McCloud v. State, SC12–2103.

CourtUnited States State Supreme Court of Florida
Citation208 So.3d 668
Docket NumberNo. SC12–2103.,SC12–2103.
Parties Robert Pernell McCLOUD, Appellant, v. STATE of Florida, Appellee.
Decision Date17 November 2016

208 So.3d 668

Robert Pernell McCLOUD, Appellant,
STATE of Florida, Appellee.

No. SC12–2103.

Supreme Court of Florida.

Nov. 17, 2016.

208 So.3d 672

Ita M. Neymotin, Regional Counsel, and Byron P. Hileman, Jr., John Andrew Crawford, and Joseph Thye Sexton, Assistant Regional Counsel, Office of Criminal Conflict and Civil Regional Counsel, Bartow, FL, for Appellant.

Pamela Jo Bondi, Attorney General, Tallahassee, FL; Candance M. Sabella, Chief Assistant Attorney General, and Christina Z. Pacheco, Assistant Attorney General, Tampa, FL, for Appellee.


This case is before the Court on appeal from a judgment of convictions of first-degree murder and sentences of death. We have jurisdiction. See art. V, § 3(b)(1), Fla. Const. For the reasons discussed below, we affirm the convictions but reduce the sentences to life imprisonment.


Robert McCloud appeals his convictions and sentences for the first-degree murders of Dustin Freeman and Tamiqua Taylor. During the afternoon of October 3, 2009, McCloud and Andre Brown were driving around the Malibu neighborhood of Orlando, Florida, when they ran into Joshua Bryson. The three visited Major Griffin at his house, where a series of discussions about "hitting a lick" or robbing known drug dealer, Wilkins Merilan, began. Griffin and Bryson robbed Merilan on Father's Day of the same year and believed he held back large quantities of drugs and cash during that encounter. Jamal Brown (not related to Andre Brown) later joined the group, and the discussions culminated in a plot to burglarize Merilan's house in Poinciana, Florida, while Merilan was visiting Orlando.

That evening, before leaving Orlando, the men equipped themselves with various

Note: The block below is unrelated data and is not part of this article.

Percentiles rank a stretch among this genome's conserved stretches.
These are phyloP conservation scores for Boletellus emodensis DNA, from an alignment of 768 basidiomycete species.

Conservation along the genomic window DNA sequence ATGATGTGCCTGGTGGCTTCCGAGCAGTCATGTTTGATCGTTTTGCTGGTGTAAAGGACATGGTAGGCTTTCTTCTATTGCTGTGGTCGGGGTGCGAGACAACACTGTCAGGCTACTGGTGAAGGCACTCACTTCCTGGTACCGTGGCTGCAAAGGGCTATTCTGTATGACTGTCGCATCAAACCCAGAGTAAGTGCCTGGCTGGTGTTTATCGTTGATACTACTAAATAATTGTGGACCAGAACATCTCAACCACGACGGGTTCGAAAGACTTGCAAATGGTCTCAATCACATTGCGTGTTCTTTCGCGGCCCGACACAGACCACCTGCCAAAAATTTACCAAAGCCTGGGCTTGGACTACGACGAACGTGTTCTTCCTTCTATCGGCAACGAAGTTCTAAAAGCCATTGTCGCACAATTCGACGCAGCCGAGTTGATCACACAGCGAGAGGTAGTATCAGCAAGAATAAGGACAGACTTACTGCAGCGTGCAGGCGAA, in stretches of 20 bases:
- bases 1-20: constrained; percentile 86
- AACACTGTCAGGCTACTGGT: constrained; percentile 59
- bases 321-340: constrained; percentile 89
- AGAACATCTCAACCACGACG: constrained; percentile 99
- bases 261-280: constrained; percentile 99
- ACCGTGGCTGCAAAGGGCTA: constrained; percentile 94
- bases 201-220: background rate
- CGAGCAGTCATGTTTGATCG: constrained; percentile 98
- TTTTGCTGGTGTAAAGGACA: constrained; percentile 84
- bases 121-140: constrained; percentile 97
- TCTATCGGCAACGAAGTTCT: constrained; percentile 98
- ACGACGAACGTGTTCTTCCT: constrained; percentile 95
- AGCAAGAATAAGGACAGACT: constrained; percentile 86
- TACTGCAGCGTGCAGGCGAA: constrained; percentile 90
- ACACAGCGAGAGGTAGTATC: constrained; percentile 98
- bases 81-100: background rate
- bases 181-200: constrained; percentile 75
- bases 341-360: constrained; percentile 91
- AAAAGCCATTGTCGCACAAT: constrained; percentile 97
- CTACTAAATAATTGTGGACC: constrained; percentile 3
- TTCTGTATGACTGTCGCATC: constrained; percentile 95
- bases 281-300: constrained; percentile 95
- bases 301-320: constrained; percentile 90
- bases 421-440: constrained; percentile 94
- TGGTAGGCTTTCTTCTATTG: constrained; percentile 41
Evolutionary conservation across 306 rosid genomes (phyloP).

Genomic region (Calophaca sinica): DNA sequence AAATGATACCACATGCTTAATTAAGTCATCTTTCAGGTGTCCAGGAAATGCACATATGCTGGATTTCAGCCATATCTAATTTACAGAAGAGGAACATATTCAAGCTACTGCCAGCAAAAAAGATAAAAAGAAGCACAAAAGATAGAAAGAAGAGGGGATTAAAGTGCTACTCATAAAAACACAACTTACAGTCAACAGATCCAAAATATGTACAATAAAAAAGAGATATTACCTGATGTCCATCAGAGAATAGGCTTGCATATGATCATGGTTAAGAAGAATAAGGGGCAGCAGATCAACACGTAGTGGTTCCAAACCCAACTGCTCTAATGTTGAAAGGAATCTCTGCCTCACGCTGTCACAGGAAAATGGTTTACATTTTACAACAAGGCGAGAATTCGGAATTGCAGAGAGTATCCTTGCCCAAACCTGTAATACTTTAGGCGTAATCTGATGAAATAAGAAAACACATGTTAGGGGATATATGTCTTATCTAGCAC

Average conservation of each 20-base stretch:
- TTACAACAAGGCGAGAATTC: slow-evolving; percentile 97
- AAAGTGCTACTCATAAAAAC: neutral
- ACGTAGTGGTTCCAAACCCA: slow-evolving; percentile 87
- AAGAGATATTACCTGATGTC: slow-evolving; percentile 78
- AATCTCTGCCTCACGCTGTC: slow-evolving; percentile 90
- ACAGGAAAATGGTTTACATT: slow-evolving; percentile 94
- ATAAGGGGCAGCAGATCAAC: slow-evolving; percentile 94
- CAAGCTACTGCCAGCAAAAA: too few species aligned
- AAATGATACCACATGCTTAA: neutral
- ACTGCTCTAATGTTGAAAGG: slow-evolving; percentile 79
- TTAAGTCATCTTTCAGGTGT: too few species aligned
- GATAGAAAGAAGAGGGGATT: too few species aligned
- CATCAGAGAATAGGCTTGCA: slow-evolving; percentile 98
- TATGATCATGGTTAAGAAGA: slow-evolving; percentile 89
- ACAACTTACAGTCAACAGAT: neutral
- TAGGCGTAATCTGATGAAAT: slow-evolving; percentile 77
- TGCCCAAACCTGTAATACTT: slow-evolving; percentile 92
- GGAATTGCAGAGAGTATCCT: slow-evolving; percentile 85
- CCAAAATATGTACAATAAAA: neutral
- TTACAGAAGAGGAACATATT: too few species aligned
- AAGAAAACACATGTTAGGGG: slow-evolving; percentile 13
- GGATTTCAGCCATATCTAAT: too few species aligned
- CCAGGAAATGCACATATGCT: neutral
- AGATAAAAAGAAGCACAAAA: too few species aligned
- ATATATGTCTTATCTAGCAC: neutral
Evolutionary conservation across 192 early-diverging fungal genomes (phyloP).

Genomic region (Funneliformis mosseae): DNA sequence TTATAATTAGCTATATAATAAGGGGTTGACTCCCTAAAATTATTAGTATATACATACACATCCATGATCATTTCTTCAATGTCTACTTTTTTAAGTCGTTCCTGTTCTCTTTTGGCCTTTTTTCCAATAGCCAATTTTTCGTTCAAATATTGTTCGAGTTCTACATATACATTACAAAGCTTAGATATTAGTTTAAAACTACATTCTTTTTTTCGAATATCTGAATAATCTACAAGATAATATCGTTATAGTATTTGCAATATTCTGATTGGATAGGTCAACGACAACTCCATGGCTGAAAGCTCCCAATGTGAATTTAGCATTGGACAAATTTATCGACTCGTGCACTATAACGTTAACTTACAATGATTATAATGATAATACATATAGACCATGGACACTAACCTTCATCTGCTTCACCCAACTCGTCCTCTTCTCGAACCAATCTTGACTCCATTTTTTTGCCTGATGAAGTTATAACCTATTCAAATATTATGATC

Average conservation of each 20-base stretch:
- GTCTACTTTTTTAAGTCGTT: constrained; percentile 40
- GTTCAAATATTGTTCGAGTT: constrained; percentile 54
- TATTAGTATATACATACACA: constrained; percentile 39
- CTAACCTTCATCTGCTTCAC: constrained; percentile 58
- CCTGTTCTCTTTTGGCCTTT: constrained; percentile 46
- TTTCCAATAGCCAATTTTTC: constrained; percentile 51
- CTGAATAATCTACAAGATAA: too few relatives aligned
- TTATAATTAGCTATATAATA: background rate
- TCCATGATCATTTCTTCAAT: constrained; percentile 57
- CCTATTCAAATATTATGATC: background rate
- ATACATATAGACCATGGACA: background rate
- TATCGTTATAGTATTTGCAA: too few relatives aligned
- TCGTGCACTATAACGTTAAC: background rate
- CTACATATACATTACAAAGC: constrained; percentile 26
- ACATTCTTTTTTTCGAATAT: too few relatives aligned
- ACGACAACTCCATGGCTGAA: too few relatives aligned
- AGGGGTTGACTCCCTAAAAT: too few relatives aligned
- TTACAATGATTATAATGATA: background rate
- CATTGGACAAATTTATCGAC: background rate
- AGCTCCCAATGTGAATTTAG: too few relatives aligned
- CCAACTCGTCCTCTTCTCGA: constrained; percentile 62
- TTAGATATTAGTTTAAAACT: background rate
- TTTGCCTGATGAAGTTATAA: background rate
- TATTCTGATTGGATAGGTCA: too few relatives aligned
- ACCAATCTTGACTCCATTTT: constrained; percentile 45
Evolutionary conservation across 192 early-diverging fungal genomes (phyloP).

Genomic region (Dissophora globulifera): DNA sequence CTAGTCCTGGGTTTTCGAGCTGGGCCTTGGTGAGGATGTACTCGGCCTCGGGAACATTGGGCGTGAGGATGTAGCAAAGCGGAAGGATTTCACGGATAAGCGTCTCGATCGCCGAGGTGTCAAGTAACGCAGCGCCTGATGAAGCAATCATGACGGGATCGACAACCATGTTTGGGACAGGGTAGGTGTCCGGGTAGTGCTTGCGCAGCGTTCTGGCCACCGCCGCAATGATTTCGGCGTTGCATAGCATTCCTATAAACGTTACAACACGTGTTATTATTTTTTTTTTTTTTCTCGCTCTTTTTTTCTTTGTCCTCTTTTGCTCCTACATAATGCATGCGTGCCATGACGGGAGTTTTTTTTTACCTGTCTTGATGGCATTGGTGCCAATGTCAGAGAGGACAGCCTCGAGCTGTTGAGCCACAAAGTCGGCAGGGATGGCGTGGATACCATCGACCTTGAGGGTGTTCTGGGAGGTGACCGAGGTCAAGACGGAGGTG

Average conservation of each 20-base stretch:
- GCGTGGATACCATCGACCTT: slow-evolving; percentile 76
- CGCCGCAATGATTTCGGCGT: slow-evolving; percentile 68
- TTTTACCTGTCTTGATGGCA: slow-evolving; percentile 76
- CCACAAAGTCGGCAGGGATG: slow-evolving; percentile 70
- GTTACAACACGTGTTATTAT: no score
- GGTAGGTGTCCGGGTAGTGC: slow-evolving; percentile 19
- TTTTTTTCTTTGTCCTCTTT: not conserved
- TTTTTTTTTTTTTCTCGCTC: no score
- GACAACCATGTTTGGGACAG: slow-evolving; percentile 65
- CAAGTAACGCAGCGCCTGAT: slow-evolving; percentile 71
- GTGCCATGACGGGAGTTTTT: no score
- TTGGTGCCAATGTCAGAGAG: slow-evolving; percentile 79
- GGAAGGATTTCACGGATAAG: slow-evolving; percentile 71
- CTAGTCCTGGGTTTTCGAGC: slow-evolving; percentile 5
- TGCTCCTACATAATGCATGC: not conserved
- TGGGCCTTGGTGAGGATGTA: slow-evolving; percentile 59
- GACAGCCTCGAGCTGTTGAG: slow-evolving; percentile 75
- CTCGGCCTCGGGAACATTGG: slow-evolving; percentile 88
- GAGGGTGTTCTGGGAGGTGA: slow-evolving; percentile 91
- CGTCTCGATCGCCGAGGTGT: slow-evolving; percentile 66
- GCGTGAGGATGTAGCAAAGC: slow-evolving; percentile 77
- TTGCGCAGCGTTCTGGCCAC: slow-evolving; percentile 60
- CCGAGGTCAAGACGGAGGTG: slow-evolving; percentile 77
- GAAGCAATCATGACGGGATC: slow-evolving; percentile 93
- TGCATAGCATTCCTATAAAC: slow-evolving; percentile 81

208 So.3d 673

firearms, including a .38 caliber revolver, a .40 or .45 caliber semiautomatic, and a 9 millimeter semiautomatic. They then traveled to Poinciana in two vehicles and, upon reaching Merilan's neighborhood between 10 and 11 p.m., drove down his cul-de-sac to surveil his house. The group then drove to the local Walmart and parked there to further discuss their plan. They may have made a second trip to Merilan's house and back to Walmart. After traveling back to the neighborhood just past midnight, Bryson positioned himself in his vehicle somewhere in close proximity to Merilan's street, while the others positioned themselves in Merilan's backyard. The group realized that Merilan in fact was home and also that a party was underway at an adjacent house. This caused them to pause and wait for about three hours while refining their plan.

The group eventually decided to move forward with robbing Merilan. The physical evidence shows that the front door was kicked in and shots were simultaneously fired toward the master bedroom. Merilan was immediately subdued, bound by his wrists and ankles, and placed on the master bedroom floor. Taylor, Merilan's girlfriend who was living with him, was in the master bedroom. She was ordered to take Merilan's three-year-old daughter, who was spending the weekend with Merilan, and sit on the living room couch. Freeman, Merilan's friend who was visiting from Miami, was in the guest bedroom and was also bound and placed on the master bedroom floor.

The group ransacked the house, collecting about $4,000 to $5,000 in cash, $10,000 worth of marijuana, a .38 caliber revolver, and possibly a small quantity of cocaine. Believing more was in the house, they turned their attention to Merilan and began demanding the whereabouts of the rest of his drugs and cash. While still tied up and laying on the floor, Merilan was kicked and had a forty-pound dumbbell dropped on his head. His arms were sliced with a steak knife. Merilan also had boiling water laced with bleach poured on his back; the water seeped into the carpet and scalded his thighs, stomach, and groin area. He indicated that the drugs and money were in the tires of his Hummer vehicle in hopes that a pedestrian would see the cohorts or that the vehicle's alarm would activate. It was about that time that Bryson was summoned to the house.